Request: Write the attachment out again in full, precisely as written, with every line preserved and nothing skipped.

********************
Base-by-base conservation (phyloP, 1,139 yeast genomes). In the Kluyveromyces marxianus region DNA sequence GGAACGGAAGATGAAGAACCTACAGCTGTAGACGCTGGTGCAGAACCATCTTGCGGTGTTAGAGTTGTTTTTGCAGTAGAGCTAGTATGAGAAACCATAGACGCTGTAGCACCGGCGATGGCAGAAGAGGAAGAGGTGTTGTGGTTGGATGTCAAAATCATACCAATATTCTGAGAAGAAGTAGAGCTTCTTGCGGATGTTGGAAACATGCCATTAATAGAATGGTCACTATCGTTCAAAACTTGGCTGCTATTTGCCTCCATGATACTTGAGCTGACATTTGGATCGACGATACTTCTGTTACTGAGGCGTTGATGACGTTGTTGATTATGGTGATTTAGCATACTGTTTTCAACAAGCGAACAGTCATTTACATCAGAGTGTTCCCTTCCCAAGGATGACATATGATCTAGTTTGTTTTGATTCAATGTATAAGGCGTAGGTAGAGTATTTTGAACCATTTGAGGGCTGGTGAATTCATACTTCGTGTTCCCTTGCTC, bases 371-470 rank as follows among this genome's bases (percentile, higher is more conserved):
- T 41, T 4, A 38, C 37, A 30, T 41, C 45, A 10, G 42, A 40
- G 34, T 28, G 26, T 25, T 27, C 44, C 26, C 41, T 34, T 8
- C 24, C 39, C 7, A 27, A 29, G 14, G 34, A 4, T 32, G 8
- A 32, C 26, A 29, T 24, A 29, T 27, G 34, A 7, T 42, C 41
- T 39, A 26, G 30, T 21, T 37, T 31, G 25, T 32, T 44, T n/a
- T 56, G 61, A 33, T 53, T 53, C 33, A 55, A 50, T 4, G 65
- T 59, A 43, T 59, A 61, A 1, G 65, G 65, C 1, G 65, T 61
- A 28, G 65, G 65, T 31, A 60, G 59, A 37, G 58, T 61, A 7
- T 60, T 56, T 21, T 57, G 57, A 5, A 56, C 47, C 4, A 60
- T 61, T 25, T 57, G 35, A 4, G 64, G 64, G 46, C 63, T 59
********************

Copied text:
Base-by-base conservation (phyloP, 1,139 yeast genomes). In the Kluyveromyces marxianus region DNA sequence GGAACGGAAGATGAAGAACCTACAGCTGTAGACGCTGGTGCAGAACCATCTTGCGGTGTTAGAGTTGTTTTTGCAGTAGAGCTAGTATGAGAAACCATAGACGCTGTAGCACCGGCGATGGCAGAAGAGGAAGAGGTGTTGTGGTTGGATGTCAAAATCATACCAATATTCTGAGAAGAAGTAGAGCTTCTTGCGGATGTTGGAAACATGCCATTAATAGAATGGTCACTATCGTTCAAAACTTGGCTGCTATTTGCCTCCATGATACTTGAGCTGACATTTGGATCGACGATACTTCTGTTACTGAGGCGTTGATGACGTTGTTGATTATGGTGATTTAGCATACTGTTTTCAACAAGCGAACAGTCATTTACATCAGAGTGTTCCCTTCCCAAGGATGACATATGATCTAGTTTGTTTTGATTCAATGTATAAGGCGTAGGTAGAGTATTTTGAACCATTTGAGGGCTGGTGAATTCATACTTCGTGTTCCCTTGCTC, bases 371-470 rank as follows among this genome's bases (percentile, higher is more conserved):
- T 41, T 4, A 38, C 37, A 30, T 41, C 45, A 10, G 42, A 40
- G 34, T 28, G 26, T 25, T 27, C 44, C 26, C 41, T 34, T 8
- C 24, C 39, C 7, A 27, A 29, G 14, G 34, A 4, T 32, G 8
- A 32, C 26, A 29, T 24, A 29, T 27, G 34, A 7, T 42, C 41
- T 39, A 26, G 30, T 21, T 37, T 31, G 25, T 32, T 44, T n/a
- T 56, G 61, A 33, T 53, T 53, C 33, A 55, A 50, T 4, G 65
- T 59, A 43, T 59, A 61, A 1, G 65, G 65, C 1, G 65, T 61
- A 28, G 65, G 65, T 31, A 60, G 59, A 37, G 58, T 61, A 7
- T 60, T 56, T 21, T 57, G 57, A 5, A 56, C 47, C 4, A 60
- T 61, T 25, T 57, G 35, A 4, G 64, G 64, G 46, C 63, T 59